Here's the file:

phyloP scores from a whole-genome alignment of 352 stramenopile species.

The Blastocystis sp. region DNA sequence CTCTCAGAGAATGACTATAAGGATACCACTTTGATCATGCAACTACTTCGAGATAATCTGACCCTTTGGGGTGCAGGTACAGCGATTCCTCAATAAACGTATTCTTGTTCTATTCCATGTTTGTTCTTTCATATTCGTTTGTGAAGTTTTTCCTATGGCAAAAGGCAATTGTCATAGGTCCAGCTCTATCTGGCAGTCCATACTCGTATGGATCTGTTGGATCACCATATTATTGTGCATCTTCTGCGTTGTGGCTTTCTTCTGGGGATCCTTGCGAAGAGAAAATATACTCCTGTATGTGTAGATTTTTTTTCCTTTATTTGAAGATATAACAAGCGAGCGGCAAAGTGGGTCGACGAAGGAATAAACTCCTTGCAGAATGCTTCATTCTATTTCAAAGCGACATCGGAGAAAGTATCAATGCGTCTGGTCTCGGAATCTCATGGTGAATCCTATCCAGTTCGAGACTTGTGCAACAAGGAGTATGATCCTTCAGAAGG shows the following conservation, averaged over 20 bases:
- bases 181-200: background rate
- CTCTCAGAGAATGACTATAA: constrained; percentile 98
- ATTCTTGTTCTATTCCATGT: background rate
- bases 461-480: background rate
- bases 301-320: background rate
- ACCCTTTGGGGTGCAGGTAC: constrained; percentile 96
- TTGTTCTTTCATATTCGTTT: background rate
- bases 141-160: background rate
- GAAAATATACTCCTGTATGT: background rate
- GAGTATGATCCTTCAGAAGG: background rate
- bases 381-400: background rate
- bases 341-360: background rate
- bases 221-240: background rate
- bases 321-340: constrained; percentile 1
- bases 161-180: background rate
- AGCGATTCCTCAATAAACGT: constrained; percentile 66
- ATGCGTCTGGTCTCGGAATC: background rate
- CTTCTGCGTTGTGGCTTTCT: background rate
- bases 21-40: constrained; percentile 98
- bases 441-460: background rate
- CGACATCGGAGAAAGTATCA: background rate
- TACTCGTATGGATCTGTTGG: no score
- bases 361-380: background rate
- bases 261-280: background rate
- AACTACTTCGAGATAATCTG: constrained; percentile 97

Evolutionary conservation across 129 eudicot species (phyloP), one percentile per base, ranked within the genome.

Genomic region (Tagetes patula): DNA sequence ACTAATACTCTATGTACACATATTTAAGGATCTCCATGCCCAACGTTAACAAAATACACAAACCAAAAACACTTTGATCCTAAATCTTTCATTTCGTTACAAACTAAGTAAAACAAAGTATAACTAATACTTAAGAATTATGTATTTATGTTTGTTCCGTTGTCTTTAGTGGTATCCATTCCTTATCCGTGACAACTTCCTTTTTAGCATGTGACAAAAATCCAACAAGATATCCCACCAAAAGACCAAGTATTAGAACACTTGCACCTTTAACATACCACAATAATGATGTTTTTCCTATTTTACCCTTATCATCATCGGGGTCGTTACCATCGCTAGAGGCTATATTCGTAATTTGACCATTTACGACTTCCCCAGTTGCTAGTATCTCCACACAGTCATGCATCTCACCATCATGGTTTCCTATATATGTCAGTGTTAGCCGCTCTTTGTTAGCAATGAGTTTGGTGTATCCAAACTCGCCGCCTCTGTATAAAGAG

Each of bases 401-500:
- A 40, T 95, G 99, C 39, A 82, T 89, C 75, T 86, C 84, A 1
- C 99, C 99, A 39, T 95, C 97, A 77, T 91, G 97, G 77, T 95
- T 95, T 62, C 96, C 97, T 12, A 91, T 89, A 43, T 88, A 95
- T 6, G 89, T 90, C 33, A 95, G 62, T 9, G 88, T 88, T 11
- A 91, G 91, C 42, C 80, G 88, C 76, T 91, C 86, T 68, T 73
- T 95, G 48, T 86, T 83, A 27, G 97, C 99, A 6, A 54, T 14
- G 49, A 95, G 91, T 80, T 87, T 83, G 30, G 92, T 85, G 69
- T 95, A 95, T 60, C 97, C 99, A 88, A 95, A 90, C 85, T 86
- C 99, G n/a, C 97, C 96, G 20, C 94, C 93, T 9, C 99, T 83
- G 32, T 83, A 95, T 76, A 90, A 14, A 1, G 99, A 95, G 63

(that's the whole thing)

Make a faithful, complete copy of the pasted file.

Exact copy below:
phyloP scores from a whole-genome alignment of 352 stramenopile species.

The Blastocystis sp. region DNA sequence CTCTCAGAGAATGACTATAAGGATACCACTTTGATCATGCAACTACTTCGAGATAATCTGACCCTTTGGGGTGCAGGTACAGCGATTCCTCAATAAACGTATTCTTGTTCTATTCCATGTTTGTTCTTTCATATTCGTTTGTGAAGTTTTTCCTATGGCAAAAGGCAATTGTCATAGGTCCAGCTCTATCTGGCAGTCCATACTCGTATGGATCTGTTGGATCACCATATTATTGTGCATCTTCTGCGTTGTGGCTTTCTTCTGGGGATCCTTGCGAAGAGAAAATATACTCCTGTATGTGTAGATTTTTTTTCCTTTATTTGAAGATATAACAAGCGAGCGGCAAAGTGGGTCGACGAAGGAATAAACTCCTTGCAGAATGCTTCATTCTATTTCAAAGCGACATCGGAGAAAGTATCAATGCGTCTGGTCTCGGAATCTCATGGTGAATCCTATCCAGTTCGAGACTTGTGCAACAAGGAGTATGATCCTTCAGAAGG shows the following conservation, averaged over 20 bases:
- bases 181-200: background rate
- CTCTCAGAGAATGACTATAA: constrained; percentile 98
- ATTCTTGTTCTATTCCATGT: background rate
- bases 461-480: background rate
- bases 301-320: background rate
- ACCCTTTGGGGTGCAGGTAC: constrained; percentile 96
- TTGTTCTTTCATATTCGTTT: background rate
- bases 141-160: background rate
- GAAAATATACTCCTGTATGT: background rate
- GAGTATGATCCTTCAGAAGG: background rate
- bases 381-400: background rate
- bases 341-360: background rate
- bases 221-240: background rate
- bases 321-340: constrained; percentile 1
- bases 161-180: background rate
- AGCGATTCCTCAATAAACGT: constrained; percentile 66
- ATGCGTCTGGTCTCGGAATC: background rate
- CTTCTGCGTTGTGGCTTTCT: background rate
- bases 21-40: constrained; percentile 98
- bases 441-460: background rate
- CGACATCGGAGAAAGTATCA: background rate
- TACTCGTATGGATCTGTTGG: no score
- bases 361-380: background rate
- bases 261-280: background rate
- AACTACTTCGAGATAATCTG: constrained; percentile 97

Evolutionary conservation across 129 eudicot species (phyloP), one percentile per base, ranked within the genome.

Genomic region (Tagetes patula): DNA sequence ACTAATACTCTATGTACACATATTTAAGGATCTCCATGCCCAACGTTAACAAAATACACAAACCAAAAACACTTTGATCCTAAATCTTTCATTTCGTTACAAACTAAGTAAAACAAAGTATAACTAATACTTAAGAATTATGTATTTATGTTTGTTCCGTTGTCTTTAGTGGTATCCATTCCTTATCCGTGACAACTTCCTTTTTAGCATGTGACAAAAATCCAACAAGATATCCCACCAAAAGACCAAGTATTAGAACACTTGCACCTTTAACATACCACAATAATGATGTTTTTCCTATTTTACCCTTATCATCATCGGGGTCGTTACCATCGCTAGAGGCTATATTCGTAATTTGACCATTTACGACTTCCCCAGTTGCTAGTATCTCCACACAGTCATGCATCTCACCATCATGGTTTCCTATATATGTCAGTGTTAGCCGCTCTTTGTTAGCAATGAGTTTGGTGTATCCAAACTCGCCGCCTCTGTATAAAGAG

Each of bases 401-500:
- A 40, T 95, G 99, C 39, A 82, T 89, C 75, T 86, C 84, A 1
- C 99, C 99, A 39, T 95, C 97, A 77, T 91, G 97, G 77, T 95
- T 95, T 62, C 96, C 97, T 12, A 91, T 89, A 43, T 88, A 95
- T 6, G 89, T 90, C 33, A 95, G 62, T 9, G 88, T 88, T 11
- A 91, G 91, C 42, C 80, G 88, C 76, T 91, C 86, T 68, T 73
- T 95, G 48, T 86, T 83, A 27, G 97, C 99, A 6, A 54, T 14
- G 49, A 95, G 91, T 80, T 87, T 83, G 30, G 92, T 85, G 69
- T 95, A 95, T 60, C 97, C 99, A 88, A 95, A 90, C 85, T 86
- C 99, G n/a, C 97, C 96, G 20, C 94, C 93, T 9, C 99, T 83
- G 32, T 83, A 95, T 76, A 90, A 14, A 1, G 99, A 95, G 63